it wants to continue with the registration of the SCE.
11.6 On information and consultation, the
standard rules provide that a representative body of employees
shall have the right to meet management once a year. At the meeting,
the representatives must be informed and consulted on matters
concerning the SCE itself and any of its subsidiaries or establishments
in another Member State or which exceed the powers of the decision-making
organs in a single Member State. In the words of Part 2 of the
"The meeting shall relate in particular to the structure,
economic and financial situation, the probable development of
the business and of production and sales, the situation and probable
trend of employment, investments, and substantial changes concerning
organisation, introduction of new working methods or production
processes, transfers of production, mergers, cut-backs or closures
of undertakings, establishments or important parts thereof, and
11.7 Provision is also made for extraordinary meetings
where exceptional circumstances (such as relocations, transfers,
the closure of undertakings or undertakings or collective redundancies)
significantly affect employees.
11.8 On worker participation, the standard rules
set out the basic principle that, if there is no negotiated agreement
and management wishes to proceed, participation in the SCE should
be set at the highest level at which it existed in any of the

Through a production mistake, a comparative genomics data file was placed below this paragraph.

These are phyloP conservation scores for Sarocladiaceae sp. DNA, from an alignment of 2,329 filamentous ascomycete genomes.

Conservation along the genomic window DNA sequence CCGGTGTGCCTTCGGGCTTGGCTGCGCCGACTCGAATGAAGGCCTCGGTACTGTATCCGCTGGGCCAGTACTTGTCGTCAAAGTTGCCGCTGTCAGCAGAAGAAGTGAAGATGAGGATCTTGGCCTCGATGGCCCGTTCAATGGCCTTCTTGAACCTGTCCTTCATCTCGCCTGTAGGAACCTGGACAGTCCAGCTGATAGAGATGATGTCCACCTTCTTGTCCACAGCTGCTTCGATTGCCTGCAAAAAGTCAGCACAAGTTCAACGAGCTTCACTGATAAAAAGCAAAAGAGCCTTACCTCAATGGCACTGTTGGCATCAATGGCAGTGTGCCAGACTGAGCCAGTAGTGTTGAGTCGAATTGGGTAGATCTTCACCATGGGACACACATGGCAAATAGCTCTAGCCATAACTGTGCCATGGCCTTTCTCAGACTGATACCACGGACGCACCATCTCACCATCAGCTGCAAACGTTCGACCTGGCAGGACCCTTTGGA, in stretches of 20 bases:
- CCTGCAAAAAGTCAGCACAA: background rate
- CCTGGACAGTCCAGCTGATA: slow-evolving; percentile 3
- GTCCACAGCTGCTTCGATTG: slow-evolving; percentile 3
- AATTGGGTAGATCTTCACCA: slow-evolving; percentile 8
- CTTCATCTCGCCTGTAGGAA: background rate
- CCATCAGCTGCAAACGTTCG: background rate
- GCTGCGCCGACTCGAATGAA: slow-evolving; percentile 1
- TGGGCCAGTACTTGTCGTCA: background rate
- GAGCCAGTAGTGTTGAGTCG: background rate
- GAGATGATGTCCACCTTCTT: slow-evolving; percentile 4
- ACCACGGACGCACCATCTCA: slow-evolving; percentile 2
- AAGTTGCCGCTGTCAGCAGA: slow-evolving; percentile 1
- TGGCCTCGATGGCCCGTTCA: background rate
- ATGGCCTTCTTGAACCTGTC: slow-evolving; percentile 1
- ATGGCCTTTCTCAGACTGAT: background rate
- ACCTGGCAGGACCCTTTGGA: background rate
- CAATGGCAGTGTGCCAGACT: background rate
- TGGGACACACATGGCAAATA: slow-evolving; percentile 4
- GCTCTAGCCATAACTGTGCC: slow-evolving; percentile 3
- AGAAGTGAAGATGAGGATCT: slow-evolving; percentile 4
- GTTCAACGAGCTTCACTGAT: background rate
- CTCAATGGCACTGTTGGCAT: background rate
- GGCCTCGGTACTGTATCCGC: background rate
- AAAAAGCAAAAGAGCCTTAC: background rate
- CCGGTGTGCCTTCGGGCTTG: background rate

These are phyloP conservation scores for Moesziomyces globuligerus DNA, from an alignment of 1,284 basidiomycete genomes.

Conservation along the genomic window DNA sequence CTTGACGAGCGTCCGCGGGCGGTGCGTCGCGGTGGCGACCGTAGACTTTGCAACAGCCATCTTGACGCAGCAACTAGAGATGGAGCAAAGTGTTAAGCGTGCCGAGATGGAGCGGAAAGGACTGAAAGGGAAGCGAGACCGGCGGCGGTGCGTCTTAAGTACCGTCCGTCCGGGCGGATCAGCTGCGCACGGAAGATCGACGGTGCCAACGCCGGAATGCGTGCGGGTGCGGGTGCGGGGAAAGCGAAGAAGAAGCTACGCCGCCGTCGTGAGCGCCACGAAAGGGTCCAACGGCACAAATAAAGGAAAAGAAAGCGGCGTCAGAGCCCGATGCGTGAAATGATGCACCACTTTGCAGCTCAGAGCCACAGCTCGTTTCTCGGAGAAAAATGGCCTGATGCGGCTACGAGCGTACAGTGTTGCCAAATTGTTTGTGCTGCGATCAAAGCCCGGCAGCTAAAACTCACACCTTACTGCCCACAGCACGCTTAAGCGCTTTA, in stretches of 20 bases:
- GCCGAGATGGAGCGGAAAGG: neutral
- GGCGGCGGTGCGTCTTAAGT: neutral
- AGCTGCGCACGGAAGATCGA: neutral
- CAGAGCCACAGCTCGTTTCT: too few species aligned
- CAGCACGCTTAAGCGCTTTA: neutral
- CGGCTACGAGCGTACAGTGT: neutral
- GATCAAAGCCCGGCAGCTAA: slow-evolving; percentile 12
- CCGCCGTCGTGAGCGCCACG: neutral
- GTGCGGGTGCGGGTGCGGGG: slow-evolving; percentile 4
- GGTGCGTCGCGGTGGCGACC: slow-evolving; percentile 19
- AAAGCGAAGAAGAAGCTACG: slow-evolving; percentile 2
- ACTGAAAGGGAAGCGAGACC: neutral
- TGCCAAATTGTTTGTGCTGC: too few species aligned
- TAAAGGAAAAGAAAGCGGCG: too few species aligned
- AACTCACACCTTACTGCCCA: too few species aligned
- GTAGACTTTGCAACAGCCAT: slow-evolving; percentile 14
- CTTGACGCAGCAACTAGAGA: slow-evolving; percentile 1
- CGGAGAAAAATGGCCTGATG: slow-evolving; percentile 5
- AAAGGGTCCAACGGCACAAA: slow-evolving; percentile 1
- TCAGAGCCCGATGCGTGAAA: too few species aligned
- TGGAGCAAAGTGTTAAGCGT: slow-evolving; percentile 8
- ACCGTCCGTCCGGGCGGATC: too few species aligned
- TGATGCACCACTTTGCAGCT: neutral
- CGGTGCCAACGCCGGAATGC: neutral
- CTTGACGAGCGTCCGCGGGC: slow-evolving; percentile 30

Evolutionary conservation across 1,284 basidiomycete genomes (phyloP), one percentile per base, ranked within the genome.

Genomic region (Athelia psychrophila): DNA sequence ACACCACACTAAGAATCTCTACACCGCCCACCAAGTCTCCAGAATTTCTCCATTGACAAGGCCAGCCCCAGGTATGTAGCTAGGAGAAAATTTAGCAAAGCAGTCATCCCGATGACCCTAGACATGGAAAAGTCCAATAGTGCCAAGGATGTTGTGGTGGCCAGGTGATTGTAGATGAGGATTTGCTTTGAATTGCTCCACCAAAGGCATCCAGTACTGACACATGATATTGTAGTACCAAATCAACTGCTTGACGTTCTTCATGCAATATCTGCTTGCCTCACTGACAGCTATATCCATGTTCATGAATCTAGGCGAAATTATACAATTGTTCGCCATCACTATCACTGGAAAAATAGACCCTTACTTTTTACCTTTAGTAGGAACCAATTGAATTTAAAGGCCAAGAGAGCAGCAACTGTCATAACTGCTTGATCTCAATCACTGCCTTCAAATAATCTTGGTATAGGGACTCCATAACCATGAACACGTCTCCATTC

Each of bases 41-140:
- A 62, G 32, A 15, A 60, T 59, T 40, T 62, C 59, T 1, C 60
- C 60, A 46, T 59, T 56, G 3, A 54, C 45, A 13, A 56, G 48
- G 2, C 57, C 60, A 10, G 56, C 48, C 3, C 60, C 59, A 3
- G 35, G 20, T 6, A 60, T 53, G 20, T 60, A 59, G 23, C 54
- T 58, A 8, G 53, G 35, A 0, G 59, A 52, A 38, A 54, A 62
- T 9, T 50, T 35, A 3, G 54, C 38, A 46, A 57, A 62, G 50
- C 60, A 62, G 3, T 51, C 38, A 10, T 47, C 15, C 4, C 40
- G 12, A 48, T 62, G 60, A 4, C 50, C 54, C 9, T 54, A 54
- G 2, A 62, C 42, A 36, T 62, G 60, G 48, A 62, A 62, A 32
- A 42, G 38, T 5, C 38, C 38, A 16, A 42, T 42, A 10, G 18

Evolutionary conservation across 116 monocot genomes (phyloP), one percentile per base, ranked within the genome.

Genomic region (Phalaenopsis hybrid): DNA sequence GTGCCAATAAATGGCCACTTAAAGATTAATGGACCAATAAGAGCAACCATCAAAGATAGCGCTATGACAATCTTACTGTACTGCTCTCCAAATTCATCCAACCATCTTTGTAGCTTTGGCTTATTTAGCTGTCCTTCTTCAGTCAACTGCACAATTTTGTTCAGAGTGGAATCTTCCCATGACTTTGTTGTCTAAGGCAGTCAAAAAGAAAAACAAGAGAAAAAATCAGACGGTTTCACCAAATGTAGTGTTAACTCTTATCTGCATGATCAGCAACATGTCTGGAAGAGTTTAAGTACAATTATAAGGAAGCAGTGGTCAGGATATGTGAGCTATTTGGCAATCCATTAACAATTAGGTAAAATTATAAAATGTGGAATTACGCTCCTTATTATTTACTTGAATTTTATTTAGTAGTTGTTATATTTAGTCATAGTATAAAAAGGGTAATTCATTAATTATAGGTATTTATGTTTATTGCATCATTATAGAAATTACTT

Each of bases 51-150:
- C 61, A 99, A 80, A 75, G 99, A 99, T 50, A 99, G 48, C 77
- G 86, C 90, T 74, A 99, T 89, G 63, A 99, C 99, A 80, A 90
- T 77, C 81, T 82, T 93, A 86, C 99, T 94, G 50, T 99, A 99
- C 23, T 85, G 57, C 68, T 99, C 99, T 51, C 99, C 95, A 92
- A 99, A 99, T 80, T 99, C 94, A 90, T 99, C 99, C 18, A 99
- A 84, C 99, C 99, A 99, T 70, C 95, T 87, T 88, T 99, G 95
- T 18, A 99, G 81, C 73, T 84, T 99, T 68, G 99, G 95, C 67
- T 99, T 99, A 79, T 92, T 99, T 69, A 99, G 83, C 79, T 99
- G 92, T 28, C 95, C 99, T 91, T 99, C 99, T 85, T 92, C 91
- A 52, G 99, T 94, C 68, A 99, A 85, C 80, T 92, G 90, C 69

participating legal entities before registration as an SCE. There
would be no entitlement to participation if none had existed previously.
11.9 The main difference from the employee involvement
model agreed for the European Company Statute relates to those
SCEs which do not have any employees when they are first established.
These are defined in the document as SCEs established exclusively
by natural persons (that is, by individuals) or by a single legal
entity and natural persons, and are described as "ex novo"
SCEs. The proposal with regard to such SCEs is that the standard
rules for information and consultation shall apply
from the date of registration.
The Government's view
11.10 The Minister tells us:
"The Government supports the principle of employee involvement
in the European Co-operative, provided the arrangements can be
made in a flexible manner. The proposal allows for flexibility,
in that it gives priority to freely negotiated arrangements for
most SCEs while the fallback model for participation incorporates
the principle of acquired rights, rather than a right per se to
participation. The Government believes that the proposal should
follow the employee involvement arrangement established for the
European Company Statute. The proposal under discussion does this.